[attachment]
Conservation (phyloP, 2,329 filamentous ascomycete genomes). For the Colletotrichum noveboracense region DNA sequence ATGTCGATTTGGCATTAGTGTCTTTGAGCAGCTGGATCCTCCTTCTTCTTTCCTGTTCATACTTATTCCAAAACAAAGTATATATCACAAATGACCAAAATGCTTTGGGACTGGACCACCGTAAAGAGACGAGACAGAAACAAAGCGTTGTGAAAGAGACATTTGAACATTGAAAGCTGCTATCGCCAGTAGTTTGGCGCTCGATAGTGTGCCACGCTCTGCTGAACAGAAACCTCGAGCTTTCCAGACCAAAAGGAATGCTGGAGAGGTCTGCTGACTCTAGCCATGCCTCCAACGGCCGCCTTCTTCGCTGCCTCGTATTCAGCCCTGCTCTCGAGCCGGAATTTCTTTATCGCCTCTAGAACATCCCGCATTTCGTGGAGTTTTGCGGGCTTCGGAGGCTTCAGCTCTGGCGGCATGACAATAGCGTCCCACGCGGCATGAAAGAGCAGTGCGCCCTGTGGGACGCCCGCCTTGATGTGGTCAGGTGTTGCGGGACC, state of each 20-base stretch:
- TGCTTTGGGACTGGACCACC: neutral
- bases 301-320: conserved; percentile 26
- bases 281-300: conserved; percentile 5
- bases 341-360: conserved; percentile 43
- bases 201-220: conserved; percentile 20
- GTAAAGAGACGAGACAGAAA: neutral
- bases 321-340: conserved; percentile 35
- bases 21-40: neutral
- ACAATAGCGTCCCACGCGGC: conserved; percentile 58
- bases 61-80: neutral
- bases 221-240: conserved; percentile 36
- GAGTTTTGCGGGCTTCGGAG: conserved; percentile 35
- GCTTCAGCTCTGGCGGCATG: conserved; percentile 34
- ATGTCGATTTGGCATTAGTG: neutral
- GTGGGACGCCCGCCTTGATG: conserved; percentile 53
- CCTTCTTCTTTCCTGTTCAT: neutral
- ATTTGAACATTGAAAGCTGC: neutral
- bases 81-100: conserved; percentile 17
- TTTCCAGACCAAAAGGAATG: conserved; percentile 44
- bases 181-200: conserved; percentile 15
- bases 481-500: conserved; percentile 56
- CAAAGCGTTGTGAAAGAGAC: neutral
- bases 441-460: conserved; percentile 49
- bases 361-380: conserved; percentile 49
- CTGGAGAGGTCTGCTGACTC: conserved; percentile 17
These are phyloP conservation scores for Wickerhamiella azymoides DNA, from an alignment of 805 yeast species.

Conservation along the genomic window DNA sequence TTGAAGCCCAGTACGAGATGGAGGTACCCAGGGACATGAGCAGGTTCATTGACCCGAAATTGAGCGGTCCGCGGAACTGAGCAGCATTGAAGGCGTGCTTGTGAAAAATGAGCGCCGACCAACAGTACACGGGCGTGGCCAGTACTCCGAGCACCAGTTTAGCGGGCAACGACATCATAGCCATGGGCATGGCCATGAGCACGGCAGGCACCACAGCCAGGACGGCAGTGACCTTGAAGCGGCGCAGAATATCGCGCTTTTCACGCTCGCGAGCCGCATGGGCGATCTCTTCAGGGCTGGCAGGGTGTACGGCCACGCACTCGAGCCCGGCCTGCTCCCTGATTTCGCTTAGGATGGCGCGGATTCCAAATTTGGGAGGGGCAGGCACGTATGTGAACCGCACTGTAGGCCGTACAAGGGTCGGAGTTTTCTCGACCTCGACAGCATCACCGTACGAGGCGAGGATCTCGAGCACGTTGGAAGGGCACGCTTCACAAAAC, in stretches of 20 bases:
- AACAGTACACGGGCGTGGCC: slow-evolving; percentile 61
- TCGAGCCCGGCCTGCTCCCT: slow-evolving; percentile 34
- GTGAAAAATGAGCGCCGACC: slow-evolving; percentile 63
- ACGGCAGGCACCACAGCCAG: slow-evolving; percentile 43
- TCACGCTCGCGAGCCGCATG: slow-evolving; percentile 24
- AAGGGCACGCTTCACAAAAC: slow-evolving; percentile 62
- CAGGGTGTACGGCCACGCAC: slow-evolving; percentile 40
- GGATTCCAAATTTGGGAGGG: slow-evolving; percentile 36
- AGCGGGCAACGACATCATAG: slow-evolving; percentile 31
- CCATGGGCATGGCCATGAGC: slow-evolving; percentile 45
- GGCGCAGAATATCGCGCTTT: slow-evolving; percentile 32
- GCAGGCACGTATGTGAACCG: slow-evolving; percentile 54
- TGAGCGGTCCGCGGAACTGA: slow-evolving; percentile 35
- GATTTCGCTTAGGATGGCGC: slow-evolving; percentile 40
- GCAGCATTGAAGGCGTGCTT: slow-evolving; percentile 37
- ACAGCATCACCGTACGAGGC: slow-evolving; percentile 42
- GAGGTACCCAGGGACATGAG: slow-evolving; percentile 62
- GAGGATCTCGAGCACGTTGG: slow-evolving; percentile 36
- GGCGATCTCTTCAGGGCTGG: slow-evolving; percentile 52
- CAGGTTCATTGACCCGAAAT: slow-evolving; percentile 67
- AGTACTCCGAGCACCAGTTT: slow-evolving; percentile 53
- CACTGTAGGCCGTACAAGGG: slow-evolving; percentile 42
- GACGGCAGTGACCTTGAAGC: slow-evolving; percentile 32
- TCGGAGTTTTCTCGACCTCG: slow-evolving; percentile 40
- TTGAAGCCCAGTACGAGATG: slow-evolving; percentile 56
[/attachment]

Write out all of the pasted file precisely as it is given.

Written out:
Conservation (phyloP, 2,329 filamentous ascomycete genomes). For the Colletotrichum noveboracense region DNA sequence ATGTCGATTTGGCATTAGTGTCTTTGAGCAGCTGGATCCTCCTTCTTCTTTCCTGTTCATACTTATTCCAAAACAAAGTATATATCACAAATGACCAAAATGCTTTGGGACTGGACCACCGTAAAGAGACGAGACAGAAACAAAGCGTTGTGAAAGAGACATTTGAACATTGAAAGCTGCTATCGCCAGTAGTTTGGCGCTCGATAGTGTGCCACGCTCTGCTGAACAGAAACCTCGAGCTTTCCAGACCAAAAGGAATGCTGGAGAGGTCTGCTGACTCTAGCCATGCCTCCAACGGCCGCCTTCTTCGCTGCCTCGTATTCAGCCCTGCTCTCGAGCCGGAATTTCTTTATCGCCTCTAGAACATCCCGCATTTCGTGGAGTTTTGCGGGCTTCGGAGGCTTCAGCTCTGGCGGCATGACAATAGCGTCCCACGCGGCATGAAAGAGCAGTGCGCCCTGTGGGACGCCCGCCTTGATGTGGTCAGGTGTTGCGGGACC, state of each 20-base stretch:
- TGCTTTGGGACTGGACCACC: neutral
- bases 301-320: conserved; percentile 26
- bases 281-300: conserved; percentile 5
- bases 341-360: conserved; percentile 43
- bases 201-220: conserved; percentile 20
- GTAAAGAGACGAGACAGAAA: neutral
- bases 321-340: conserved; percentile 35
- bases 21-40: neutral
- ACAATAGCGTCCCACGCGGC: conserved; percentile 58
- bases 61-80: neutral
- bases 221-240: conserved; percentile 36
- GAGTTTTGCGGGCTTCGGAG: conserved; percentile 35
- GCTTCAGCTCTGGCGGCATG: conserved; percentile 34
- ATGTCGATTTGGCATTAGTG: neutral
- GTGGGACGCCCGCCTTGATG: conserved; percentile 53
- CCTTCTTCTTTCCTGTTCAT: neutral
- ATTTGAACATTGAAAGCTGC: neutral
- bases 81-100: conserved; percentile 17
- TTTCCAGACCAAAAGGAATG: conserved; percentile 44
- bases 181-200: conserved; percentile 15
- bases 481-500: conserved; percentile 56
- CAAAGCGTTGTGAAAGAGAC: neutral
- bases 441-460: conserved; percentile 49
- bases 361-380: conserved; percentile 49
- CTGGAGAGGTCTGCTGACTC: conserved; percentile 17
These are phyloP conservation scores for Wickerhamiella azymoides DNA, from an alignment of 805 yeast species.

Conservation along the genomic window DNA sequence TTGAAGCCCAGTACGAGATGGAGGTACCCAGGGACATGAGCAGGTTCATTGACCCGAAATTGAGCGGTCCGCGGAACTGAGCAGCATTGAAGGCGTGCTTGTGAAAAATGAGCGCCGACCAACAGTACACGGGCGTGGCCAGTACTCCGAGCACCAGTTTAGCGGGCAACGACATCATAGCCATGGGCATGGCCATGAGCACGGCAGGCACCACAGCCAGGACGGCAGTGACCTTGAAGCGGCGCAGAATATCGCGCTTTTCACGCTCGCGAGCCGCATGGGCGATCTCTTCAGGGCTGGCAGGGTGTACGGCCACGCACTCGAGCCCGGCCTGCTCCCTGATTTCGCTTAGGATGGCGCGGATTCCAAATTTGGGAGGGGCAGGCACGTATGTGAACCGCACTGTAGGCCGTACAAGGGTCGGAGTTTTCTCGACCTCGACAGCATCACCGTACGAGGCGAGGATCTCGAGCACGTTGGAAGGGCACGCTTCACAAAAC, in stretches of 20 bases:
- AACAGTACACGGGCGTGGCC: slow-evolving; percentile 61
- TCGAGCCCGGCCTGCTCCCT: slow-evolving; percentile 34
- GTGAAAAATGAGCGCCGACC: slow-evolving; percentile 63
- ACGGCAGGCACCACAGCCAG: slow-evolving; percentile 43
- TCACGCTCGCGAGCCGCATG: slow-evolving; percentile 24
- AAGGGCACGCTTCACAAAAC: slow-evolving; percentile 62
- CAGGGTGTACGGCCACGCAC: slow-evolving; percentile 40
- GGATTCCAAATTTGGGAGGG: slow-evolving; percentile 36
- AGCGGGCAACGACATCATAG: slow-evolving; percentile 31
- CCATGGGCATGGCCATGAGC: slow-evolving; percentile 45
- GGCGCAGAATATCGCGCTTT: slow-evolving; percentile 32
- GCAGGCACGTATGTGAACCG: slow-evolving; percentile 54
- TGAGCGGTCCGCGGAACTGA: slow-evolving; percentile 35
- GATTTCGCTTAGGATGGCGC: slow-evolving; percentile 40
- GCAGCATTGAAGGCGTGCTT: slow-evolving; percentile 37
- ACAGCATCACCGTACGAGGC: slow-evolving; percentile 42
- GAGGTACCCAGGGACATGAG: slow-evolving; percentile 62
- GAGGATCTCGAGCACGTTGG: slow-evolving; percentile 36
- GGCGATCTCTTCAGGGCTGG: slow-evolving; percentile 52
- CAGGTTCATTGACCCGAAAT: slow-evolving; percentile 67
- AGTACTCCGAGCACCAGTTT: slow-evolving; percentile 53
- CACTGTAGGCCGTACAAGGG: slow-evolving; percentile 42
- GACGGCAGTGACCTTGAAGC: slow-evolving; percentile 32
- TCGGAGTTTTCTCGACCTCG: slow-evolving; percentile 40
- TTGAAGCCCAGTACGAGATG: slow-evolving; percentile 56